and if that doesnt move the needle, changing your team or job all together would be the blessing in disguise for your own wellbeing and sustainable happiness.

HardcoreHendricks7 karma

Are you happy?

Jenn_Lim-5 karma

definitely one of the most common things i get asked ;] short answer is yes. if i zoom out of my life, im living a happy one because i know it's not about making sure im happy every moment of the day (virtually impossible) but instead, im at peace/happy because days (and therefore life) is made up of our highs and lows. embracing that is a game-changer in what it means to be happy. and going back to the science, most sustainable happiness comes from living our sense of purpose (what am i a part of thats bigger than myself) and values+behaviors+habits that are most near and dear to us (the how).

UnoConejitoBueno5 karma

What courses would you recommend someone take in college if they have an interest in this interdisciplinary field?

Jenn_Lim-8 karma

theres such a huge cross-section of courses and majors that can lead up to this field nowadays. ones that didn’t exist just 5-10 years ago. it’s an exciting time! some of the more traditional ones would be psychology or behavioral sciences, but now there are entire programs around positive psychology (e.g. upenn) and historically “most popular classes” around happiness and the science of it (e.g. yale, harvard).

organizational design also helps because you get to understand how there are systems that run organizations and keep them together (some better than others), which helps us figure out how we can build these systems so that every individual/employee/person can be their authentic self...knowing that people at their best self do their best work (productive/engaged/creative), so that everyone (the employer, employee, customers and everyone in their ecosystem) wins too :]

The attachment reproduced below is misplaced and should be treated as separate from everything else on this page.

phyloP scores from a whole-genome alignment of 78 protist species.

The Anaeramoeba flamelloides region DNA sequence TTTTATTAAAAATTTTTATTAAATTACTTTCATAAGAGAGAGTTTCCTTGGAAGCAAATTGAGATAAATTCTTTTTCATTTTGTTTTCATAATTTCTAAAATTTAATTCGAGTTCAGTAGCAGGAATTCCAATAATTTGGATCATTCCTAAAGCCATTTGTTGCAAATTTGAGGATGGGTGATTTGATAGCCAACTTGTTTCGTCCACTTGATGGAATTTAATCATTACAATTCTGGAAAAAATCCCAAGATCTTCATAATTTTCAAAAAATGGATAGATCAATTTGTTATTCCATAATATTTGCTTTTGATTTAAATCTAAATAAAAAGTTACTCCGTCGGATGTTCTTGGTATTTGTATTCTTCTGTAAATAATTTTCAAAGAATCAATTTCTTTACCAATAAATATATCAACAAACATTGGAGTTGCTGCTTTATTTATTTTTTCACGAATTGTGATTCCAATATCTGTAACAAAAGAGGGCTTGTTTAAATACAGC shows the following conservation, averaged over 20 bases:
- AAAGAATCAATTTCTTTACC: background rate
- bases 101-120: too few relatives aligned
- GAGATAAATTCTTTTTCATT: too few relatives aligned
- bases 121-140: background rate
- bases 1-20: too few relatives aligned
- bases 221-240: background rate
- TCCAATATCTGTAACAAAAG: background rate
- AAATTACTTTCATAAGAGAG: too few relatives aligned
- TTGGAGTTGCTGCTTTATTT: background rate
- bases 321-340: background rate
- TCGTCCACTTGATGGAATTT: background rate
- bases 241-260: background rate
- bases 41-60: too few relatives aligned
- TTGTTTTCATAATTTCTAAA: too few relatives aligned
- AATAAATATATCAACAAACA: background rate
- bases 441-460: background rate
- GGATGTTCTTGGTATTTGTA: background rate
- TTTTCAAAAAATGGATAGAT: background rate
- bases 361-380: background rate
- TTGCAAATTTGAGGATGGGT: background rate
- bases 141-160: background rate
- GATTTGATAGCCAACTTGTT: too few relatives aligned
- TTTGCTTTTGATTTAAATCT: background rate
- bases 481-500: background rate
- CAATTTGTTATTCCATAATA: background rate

myperfectmeltdown32 karma

Can you ever…ever just give a short concise answer? For example, in regards to this question could you lay out five or ten subject courses which could help this questionnaire out? Skip the pontificating; just list some courses. Thanks in advance.

Jenn_Lim-39 karma

yep...just read my response ;]

carlyte3 karma

What general advice would you offer to an employer who wanted to form better culture? What are some of root causes companies see due to relatively short tenure compared to industry peers?

Thank you in advance!

Jenn_Lim-11 karma

a good "best next step" to a better culture is defining (or revisiting) your org's purpose and being inclusive in the process (asking your teams and employees to define or revisit their own too).

from there, you can delve into values and behaviors but this is the time+place to lead that conversation on purpose. especially as were witnessing the great resignation/reset/reawakening, so many people are feeling a little lost or disillusioned with not just work, but life in general.